Pitcairn Is the Newest Dark Sky Reserve—and It’s Opening to Tourism in Time for This Summer’s Eclipse

New sailing options from Tahiti will finally offer travelers a way to experience the remote island, a newly designated astronomical reserve.

Pitcairn Is the Newest Dark Sky Reserve—and It’s Opening to Tourism in Time for This Summer’s Eclipse

Pitcairn, an island in South Polynesia, has just been named an official Dark Sky Reserve.

Courtesy of Pitcairn Tourism

We waited until after midnight—long past the typical bedtime in Pitcairn—for the moon to set below the waves, then we puttered up the hill on our quad bikes and laid towels down on the ground to avoid the itch of the crabgrass.

“21.4 . . . 22.5 . . . 24.1 . . .”: Dr. John Hearnshaw was spouting off readings from a strange little contraption aimed toward the stars. A retired astronomy professor from the University of Canterbury in New Zealand, Hearnshaw had traveled to the island of Pitcairn, a British Overseas Territory in the South Pacific, to collect light measurements of the night sky and confirm his theory—that the far-flung island was one of the best places on the planet for stargazing.

After Hearnshaw’s trip in early 2018, his findings were sent to the International Dark-Sky Association in Arizona, and on April 4, 2019, Pitcairn officially became the eighth location in the world earn the status of Dark Sky Sanctuary (others include the Rainbow Bridge National Monument in Utah and Gabriela Mistral in Chile’s Elqui Valley). It’s the highest possible accreditation for an astronomical reserve, and a timely award considering the Pitcairn archipelago will also be one of the most ideal places on the planet to glimpse this year’s total solar eclipse on July 2, where onlookers will see a complete blotting out of the sun for almost three minutes.

On the trip over, Hearnshaw and I shared a cabin—two wood-planked berths in a veritable cedar closet below deck—aboard the MV Claymore II, a rusting hulk of a freighter that plied the Pacific waters just four times a year. Any MV Claymore II bunks not booked by locals are open to travelers, and historically, it was the only way for visitors to get there. The flat hillock on which we were stargazing was, in theory, broad enough to support a small runway, but the island is so isolated (it’s over 1,400 miles from Faaa International Airport in Papeete, Tahiti; the closest airport is Mangareva, 330 miles away in the Gambier islands) that only a massive airliner could carry the fuel needed to make the journey.

Enric Sala, explorer-in-residence at National Geographic, famously lamented that it takes longer to reach Pitcairn—one of the most remotely inhabited places in the world—than it does to get to the moon.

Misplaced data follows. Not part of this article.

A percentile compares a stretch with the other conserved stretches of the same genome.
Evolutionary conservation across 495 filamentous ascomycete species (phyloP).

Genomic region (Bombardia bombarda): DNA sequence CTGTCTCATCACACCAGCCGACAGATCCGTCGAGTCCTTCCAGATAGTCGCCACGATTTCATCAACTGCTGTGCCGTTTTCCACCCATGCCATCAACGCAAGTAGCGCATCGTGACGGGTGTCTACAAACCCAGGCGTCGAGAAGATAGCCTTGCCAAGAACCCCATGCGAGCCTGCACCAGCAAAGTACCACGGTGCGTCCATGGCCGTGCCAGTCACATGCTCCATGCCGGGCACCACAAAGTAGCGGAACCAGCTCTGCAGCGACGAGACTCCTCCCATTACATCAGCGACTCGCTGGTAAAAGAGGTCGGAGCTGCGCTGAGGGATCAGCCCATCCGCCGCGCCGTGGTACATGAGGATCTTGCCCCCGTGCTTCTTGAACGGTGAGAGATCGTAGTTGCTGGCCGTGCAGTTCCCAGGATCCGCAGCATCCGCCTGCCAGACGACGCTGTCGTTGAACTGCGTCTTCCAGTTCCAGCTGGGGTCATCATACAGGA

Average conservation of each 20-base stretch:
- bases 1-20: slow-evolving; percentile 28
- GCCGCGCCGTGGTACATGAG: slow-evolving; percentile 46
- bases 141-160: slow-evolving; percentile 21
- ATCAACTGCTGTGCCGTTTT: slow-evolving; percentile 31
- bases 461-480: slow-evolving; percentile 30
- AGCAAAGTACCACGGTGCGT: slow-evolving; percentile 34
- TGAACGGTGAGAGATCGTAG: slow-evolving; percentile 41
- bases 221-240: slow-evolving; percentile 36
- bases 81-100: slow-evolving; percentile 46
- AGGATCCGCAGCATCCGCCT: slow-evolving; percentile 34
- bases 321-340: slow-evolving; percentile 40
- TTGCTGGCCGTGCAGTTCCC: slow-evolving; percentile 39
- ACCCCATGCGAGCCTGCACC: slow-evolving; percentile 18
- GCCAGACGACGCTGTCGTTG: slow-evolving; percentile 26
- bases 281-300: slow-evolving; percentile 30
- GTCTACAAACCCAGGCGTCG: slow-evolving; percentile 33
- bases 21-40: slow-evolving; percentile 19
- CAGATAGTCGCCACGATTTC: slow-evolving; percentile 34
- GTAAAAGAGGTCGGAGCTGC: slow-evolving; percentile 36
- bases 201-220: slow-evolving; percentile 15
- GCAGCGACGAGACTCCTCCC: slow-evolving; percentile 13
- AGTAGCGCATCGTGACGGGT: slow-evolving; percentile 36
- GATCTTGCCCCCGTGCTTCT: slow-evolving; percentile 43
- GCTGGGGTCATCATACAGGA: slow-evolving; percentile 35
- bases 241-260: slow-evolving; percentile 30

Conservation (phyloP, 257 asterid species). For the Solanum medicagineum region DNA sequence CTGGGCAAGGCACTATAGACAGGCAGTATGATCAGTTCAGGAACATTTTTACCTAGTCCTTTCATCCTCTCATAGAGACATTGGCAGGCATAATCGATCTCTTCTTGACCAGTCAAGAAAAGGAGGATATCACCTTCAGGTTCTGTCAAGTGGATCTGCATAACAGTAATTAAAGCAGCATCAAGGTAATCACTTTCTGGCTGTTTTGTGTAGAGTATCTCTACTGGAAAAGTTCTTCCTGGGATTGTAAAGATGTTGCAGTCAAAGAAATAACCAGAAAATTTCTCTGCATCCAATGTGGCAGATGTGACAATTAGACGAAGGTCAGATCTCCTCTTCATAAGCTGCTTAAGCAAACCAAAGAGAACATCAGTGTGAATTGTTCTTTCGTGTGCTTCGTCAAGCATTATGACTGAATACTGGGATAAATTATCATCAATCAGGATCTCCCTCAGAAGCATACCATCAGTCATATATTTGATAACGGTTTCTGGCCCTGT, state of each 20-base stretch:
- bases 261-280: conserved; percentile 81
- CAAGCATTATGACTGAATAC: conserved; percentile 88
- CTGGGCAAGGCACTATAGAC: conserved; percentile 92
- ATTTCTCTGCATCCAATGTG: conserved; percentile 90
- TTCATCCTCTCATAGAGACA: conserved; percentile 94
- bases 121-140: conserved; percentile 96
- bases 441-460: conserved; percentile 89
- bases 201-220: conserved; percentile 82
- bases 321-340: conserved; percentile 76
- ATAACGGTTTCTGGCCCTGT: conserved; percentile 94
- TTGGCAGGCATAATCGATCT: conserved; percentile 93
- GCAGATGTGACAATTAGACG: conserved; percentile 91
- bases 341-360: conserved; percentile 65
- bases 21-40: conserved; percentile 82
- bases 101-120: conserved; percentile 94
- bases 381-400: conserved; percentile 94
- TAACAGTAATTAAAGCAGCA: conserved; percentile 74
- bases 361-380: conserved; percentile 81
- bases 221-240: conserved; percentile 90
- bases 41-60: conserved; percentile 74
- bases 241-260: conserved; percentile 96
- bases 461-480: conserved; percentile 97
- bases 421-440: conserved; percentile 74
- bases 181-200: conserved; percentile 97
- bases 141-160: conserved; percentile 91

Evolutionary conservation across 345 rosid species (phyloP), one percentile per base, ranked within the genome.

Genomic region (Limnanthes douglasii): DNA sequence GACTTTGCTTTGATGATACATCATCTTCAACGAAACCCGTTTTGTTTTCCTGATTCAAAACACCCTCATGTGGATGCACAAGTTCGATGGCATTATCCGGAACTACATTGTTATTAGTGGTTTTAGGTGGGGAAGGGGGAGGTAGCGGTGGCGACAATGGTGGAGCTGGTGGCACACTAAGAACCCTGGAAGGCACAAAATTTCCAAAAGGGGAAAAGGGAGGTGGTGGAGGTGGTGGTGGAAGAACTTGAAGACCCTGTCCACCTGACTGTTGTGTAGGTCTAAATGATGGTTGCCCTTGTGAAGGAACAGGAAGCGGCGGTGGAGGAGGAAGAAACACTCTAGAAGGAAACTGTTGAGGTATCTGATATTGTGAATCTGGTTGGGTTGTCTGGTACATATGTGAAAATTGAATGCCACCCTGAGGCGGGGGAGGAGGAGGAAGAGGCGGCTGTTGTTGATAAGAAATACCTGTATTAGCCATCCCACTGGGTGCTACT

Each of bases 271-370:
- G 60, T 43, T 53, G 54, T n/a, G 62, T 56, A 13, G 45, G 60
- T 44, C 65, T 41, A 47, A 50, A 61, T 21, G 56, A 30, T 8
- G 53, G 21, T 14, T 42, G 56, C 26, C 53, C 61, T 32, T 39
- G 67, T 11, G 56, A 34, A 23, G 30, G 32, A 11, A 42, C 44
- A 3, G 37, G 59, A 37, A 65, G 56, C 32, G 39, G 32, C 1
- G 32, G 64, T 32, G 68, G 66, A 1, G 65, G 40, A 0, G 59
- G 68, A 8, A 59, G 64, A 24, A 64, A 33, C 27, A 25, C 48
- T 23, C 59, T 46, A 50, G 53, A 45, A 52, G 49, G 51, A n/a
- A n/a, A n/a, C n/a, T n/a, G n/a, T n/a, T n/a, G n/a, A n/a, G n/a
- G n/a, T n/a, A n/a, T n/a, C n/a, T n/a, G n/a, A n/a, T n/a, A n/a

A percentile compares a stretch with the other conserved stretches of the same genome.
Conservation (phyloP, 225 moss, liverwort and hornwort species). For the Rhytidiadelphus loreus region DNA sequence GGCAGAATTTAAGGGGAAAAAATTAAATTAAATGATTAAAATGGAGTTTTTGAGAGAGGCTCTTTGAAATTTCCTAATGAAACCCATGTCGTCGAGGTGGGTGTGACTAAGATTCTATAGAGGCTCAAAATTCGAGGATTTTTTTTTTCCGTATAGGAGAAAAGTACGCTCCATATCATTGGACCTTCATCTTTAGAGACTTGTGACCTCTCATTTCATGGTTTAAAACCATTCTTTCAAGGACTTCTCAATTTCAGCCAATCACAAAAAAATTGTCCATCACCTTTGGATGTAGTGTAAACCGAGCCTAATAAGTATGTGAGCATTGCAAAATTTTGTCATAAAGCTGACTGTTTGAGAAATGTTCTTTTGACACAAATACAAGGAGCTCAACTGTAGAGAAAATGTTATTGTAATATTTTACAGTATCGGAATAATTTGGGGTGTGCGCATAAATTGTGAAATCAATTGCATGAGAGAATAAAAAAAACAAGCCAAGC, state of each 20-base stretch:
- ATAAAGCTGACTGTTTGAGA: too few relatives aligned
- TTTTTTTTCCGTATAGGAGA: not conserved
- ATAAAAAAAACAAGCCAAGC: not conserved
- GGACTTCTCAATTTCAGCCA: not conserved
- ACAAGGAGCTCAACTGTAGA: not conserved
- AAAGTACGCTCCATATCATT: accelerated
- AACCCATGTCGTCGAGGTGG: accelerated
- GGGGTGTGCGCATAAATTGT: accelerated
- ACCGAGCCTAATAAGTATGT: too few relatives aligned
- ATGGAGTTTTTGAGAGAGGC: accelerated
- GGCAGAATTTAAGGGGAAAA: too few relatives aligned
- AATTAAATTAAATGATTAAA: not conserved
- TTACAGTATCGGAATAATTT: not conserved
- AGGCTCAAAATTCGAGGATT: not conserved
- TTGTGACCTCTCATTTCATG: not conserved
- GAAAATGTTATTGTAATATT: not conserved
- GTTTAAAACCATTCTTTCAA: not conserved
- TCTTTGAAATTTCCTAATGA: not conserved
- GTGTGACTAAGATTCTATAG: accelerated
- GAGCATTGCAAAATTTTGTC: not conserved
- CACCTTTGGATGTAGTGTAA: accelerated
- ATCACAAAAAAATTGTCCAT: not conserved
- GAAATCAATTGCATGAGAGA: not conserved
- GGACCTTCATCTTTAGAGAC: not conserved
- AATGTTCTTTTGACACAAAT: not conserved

Despite its location, Pitcairn has captured the imagination of many, and for reasons wholly unrelated to planets and meteor showers. In January of 1790, Fletcher Christian and his cohorts spotted the scrubby rock after months of evading British naval authorities. They were the notorious mutineers of the HMAV Bounty who had seized their ship, tossed their crewmates and captain in a rowboat, and escaped with a group of Polynesian women. Upon reaching Pitcairn—an island with a mythic reputation until Christian confirmed its location—they burned the Bounty in the harbor to avoid detection and used its salvageable timbers to build a small community of houses on the land.

The story of the Bounty’s mutineers has since inspired best-selling novels, chart-topping songs, and three separate Hollywood motion pictures about the events that unfurled some 200 years ago.

Today, the two-square-mile island (around the size of New York’s Central Park) has a representative democracy and is the smallest country in the world. Most of its 50 inhabitants are the direct seventh-, eighth-, and ninth-generation descendants of the Bounty’s mutineers and their Tahitian wives. With no restaurants or hotels, Pitcairn’s services remain limited to a grocery store open only six hours a week; any visitors are provided with homestay room and board at a local’s home, which can be booked through the tourism board’s website.

The locals are excited about repositioning Pitcairn as a haven for astrotourism to attract new kinds of visitors—and of course, their spending potential. In anticipation of more travelers, residents successfully petitioned the British government to replace the MV Claymore II with a more modern vessel—the MV Bravo Supporter—for the two-day, two-night journey. The new freighter service (with upgraded sleeping options and better food) started at the beginning of the year, promising 21 voyages in 2019 departing for Pitcairn from the French Polynesian island of Mangareva, a part of the Gambier archipelago that’s accessible from Tahiti by plane.

A series of charter cruises have also been planned, so travelers can explore the Pitcairn Islands with greater ease and comfort. The first, an eight-day itinerary coinciding with the July 2 eclipse, is already sold out. But the 18-night Explorers Voyage in October still has eight spots available on what will be the first-ever public sailing to not just the main island of Pitcairn, but also its three uninhabited cousins nearby—Oeno, Ducie, and Henderson islands. The voyage will be depart from Tahiti and includes four nights there, 11 days of sailing, and four nights on Pitcairn, staying with the descendants of the Bounty mutineers. Prices from NZ$12,995 (US$8,780) per person; visitpitcairn.pn.

After earning an art history degree from Harvard University and working at the Musée du Louvre, Brandon swapped landscape canvases for the real deal and joined the glamourous ranks of eternal nomadism. Today, Brandon works as a full-time writer and photographer. He regularly pens articles for a variety of magazines, and has authored over 40 Lonely Planet guidebooks to far-flung destinations across the globe.
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